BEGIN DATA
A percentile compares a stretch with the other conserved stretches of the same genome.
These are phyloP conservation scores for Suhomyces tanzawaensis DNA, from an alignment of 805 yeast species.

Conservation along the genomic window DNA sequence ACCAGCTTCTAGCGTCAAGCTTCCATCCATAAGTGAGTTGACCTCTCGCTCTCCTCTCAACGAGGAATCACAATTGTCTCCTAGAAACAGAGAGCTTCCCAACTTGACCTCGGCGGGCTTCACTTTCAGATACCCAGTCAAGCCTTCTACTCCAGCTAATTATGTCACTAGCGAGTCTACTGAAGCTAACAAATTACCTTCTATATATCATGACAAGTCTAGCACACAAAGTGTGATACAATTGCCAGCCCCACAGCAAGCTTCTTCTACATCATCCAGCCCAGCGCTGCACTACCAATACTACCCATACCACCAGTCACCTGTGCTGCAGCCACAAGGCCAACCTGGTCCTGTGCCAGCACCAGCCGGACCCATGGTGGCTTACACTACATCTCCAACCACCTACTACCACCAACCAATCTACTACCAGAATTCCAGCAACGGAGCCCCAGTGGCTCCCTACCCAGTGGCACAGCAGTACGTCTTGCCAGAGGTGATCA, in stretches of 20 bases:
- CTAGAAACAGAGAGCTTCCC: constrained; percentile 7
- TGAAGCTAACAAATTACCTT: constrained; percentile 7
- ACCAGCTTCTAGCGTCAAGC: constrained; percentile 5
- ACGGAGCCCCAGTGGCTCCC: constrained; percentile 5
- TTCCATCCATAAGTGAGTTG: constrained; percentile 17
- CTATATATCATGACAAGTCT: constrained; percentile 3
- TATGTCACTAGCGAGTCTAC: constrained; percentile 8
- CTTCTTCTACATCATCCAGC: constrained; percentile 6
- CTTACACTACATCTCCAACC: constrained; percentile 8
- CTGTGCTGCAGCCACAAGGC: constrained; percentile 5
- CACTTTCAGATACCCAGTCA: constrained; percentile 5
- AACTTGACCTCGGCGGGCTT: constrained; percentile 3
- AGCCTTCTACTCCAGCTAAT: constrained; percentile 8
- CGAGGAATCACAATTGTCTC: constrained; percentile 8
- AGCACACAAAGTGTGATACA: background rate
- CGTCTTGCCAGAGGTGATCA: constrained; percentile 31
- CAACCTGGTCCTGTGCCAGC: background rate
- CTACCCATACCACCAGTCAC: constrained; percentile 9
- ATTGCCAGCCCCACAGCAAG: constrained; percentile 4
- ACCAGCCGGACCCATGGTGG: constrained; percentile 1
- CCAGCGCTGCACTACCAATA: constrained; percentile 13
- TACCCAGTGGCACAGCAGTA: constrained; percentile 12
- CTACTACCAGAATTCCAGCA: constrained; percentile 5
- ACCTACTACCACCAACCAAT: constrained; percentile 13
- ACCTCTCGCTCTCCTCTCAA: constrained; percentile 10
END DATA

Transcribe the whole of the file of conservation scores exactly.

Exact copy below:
A percentile compares a stretch with the other conserved stretches of the same genome.
These are phyloP conservation scores for Suhomyces tanzawaensis DNA, from an alignment of 805 yeast species.

Conservation along the genomic window DNA sequence ACCAGCTTCTAGCGTCAAGCTTCCATCCATAAGTGAGTTGACCTCTCGCTCTCCTCTCAACGAGGAATCACAATTGTCTCCTAGAAACAGAGAGCTTCCCAACTTGACCTCGGCGGGCTTCACTTTCAGATACCCAGTCAAGCCTTCTACTCCAGCTAATTATGTCACTAGCGAGTCTACTGAAGCTAACAAATTACCTTCTATATATCATGACAAGTCTAGCACACAAAGTGTGATACAATTGCCAGCCCCACAGCAAGCTTCTTCTACATCATCCAGCCCAGCGCTGCACTACCAATACTACCCATACCACCAGTCACCTGTGCTGCAGCCACAAGGCCAACCTGGTCCTGTGCCAGCACCAGCCGGACCCATGGTGGCTTACACTACATCTCCAACCACCTACTACCACCAACCAATCTACTACCAGAATTCCAGCAACGGAGCCCCAGTGGCTCCCTACCCAGTGGCACAGCAGTACGTCTTGCCAGAGGTGATCA, in stretches of 20 bases:
- CTAGAAACAGAGAGCTTCCC: constrained; percentile 7
- TGAAGCTAACAAATTACCTT: constrained; percentile 7
- ACCAGCTTCTAGCGTCAAGC: constrained; percentile 5
- ACGGAGCCCCAGTGGCTCCC: constrained; percentile 5
- TTCCATCCATAAGTGAGTTG: constrained; percentile 17
- CTATATATCATGACAAGTCT: constrained; percentile 3
- TATGTCACTAGCGAGTCTAC: constrained; percentile 8
- CTTCTTCTACATCATCCAGC: constrained; percentile 6
- CTTACACTACATCTCCAACC: constrained; percentile 8
- CTGTGCTGCAGCCACAAGGC: constrained; percentile 5
- CACTTTCAGATACCCAGTCA: constrained; percentile 5
- AACTTGACCTCGGCGGGCTT: constrained; percentile 3
- AGCCTTCTACTCCAGCTAAT: constrained; percentile 8
- CGAGGAATCACAATTGTCTC: constrained; percentile 8
- AGCACACAAAGTGTGATACA: background rate
- CGTCTTGCCAGAGGTGATCA: constrained; percentile 31
- CAACCTGGTCCTGTGCCAGC: background rate
- CTACCCATACCACCAGTCAC: constrained; percentile 9
- ATTGCCAGCCCCACAGCAAG: constrained; percentile 4
- ACCAGCCGGACCCATGGTGG: constrained; percentile 1
- CCAGCGCTGCACTACCAATA: constrained; percentile 13
- TACCCAGTGGCACAGCAGTA: constrained; percentile 12
- CTACTACCAGAATTCCAGCA: constrained; percentile 5
- ACCTACTACCACCAACCAAT: constrained; percentile 13
- ACCTCTCGCTCTCCTCTCAA: constrained; percentile 10